Don’t the Los Angeles Angels have enough problems?
The other MLB team in the City of Angels boasts perhaps the league’s two best players in Shohei Ohtani and Mike Trout, and yet it’s been a laughingstock for the better part of the last decade.
(Shoutout Tungsten Arm O’Doyle)
Things are slightly looking up for the Angels in 2023.
Sure, Ohtani appears headed out the door in free agency following the season. And yes, LA is in fourth place in the American League West.
BUT, they do have a 30-28 record and young players such as Logan O’Hoppe and Mickey Moniak (thank you, Philadelphia Phillies) look like they could become valuable players for the team for years to come.
However, this is the Los Angeles Angels we’re talking about. And anything that can go wrong for the Angels, will go wrong for the Angels.
Which is why the team is being sued by a (we’re guessing former) fan who was allegedly blinded by a ball thrown into the stands by then Angels outfielder Juan Lagares, who is currently a free agent.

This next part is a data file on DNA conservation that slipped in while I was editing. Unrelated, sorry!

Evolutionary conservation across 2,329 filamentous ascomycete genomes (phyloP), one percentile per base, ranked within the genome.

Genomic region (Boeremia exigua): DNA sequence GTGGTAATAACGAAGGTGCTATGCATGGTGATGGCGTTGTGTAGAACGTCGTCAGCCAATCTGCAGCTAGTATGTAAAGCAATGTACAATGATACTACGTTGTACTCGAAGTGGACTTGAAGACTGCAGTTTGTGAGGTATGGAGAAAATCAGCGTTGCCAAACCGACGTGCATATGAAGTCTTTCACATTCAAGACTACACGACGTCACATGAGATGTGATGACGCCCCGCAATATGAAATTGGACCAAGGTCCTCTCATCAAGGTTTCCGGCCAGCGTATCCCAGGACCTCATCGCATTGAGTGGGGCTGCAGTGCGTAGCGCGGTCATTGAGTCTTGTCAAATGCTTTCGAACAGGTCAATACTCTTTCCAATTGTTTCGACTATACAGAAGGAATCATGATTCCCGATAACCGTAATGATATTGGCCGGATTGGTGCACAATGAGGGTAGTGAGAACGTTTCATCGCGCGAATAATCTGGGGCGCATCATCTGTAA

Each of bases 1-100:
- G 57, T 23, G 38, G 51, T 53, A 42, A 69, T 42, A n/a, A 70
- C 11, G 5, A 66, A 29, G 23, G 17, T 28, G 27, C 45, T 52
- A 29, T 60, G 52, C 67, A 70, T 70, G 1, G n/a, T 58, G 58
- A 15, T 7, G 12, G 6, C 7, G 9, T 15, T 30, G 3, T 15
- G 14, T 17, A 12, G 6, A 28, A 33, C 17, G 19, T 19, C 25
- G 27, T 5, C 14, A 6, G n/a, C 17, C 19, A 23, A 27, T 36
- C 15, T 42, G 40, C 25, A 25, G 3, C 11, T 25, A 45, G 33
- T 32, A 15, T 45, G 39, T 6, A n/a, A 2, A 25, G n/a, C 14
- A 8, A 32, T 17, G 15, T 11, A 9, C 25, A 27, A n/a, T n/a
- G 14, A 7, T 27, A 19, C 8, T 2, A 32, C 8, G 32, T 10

Local news station KTLA5 reports that David Mermelstein, 55, is suing the Angels nearly a year after being hit in the face and eye by a souvenir ball during a game in Anaheim.
Mermelstein reportedly a June game at Angels Stadium with his friends in an effort to take his mind off recent personal tragedies: His father, a Holocaust survivor, had just died and he was diagnosed with brain cancer, according to the civil complaint.
(Angels owner Arte Moreno is worth a reported $4.1 billion. Maybe just give this poor some money either way.)
The alleged incident occured when Lagares caught the third out of the top of the 6th inning against the Kansas City Royals and “randomly hurled the ball into the stands at high velocity,” striking the unsuspecting Mermelstein on the left side of his face and eye, according to the complaint.
Mermelstein heard the crowd roar and looked up as the ball was coming toward his face. He tried to shield himself to no avail. The ball apparently crushed his eyeball, ruptured the globe and caused internal fluid from his eye to burst, the complaint details.
The MLB ticket terms and conditions says that a ticket holder “acknowledges and assumes all risks and dangers associated with: (a) being a spectator before, during, and after a baseball game (including all warm-ups, practices, pre-game, post-game and between-inning activities, promotions and competitions).”
It seems unlikely that Mermelstein will win his case. But given his story, you sort of can’t blame the guy for trying.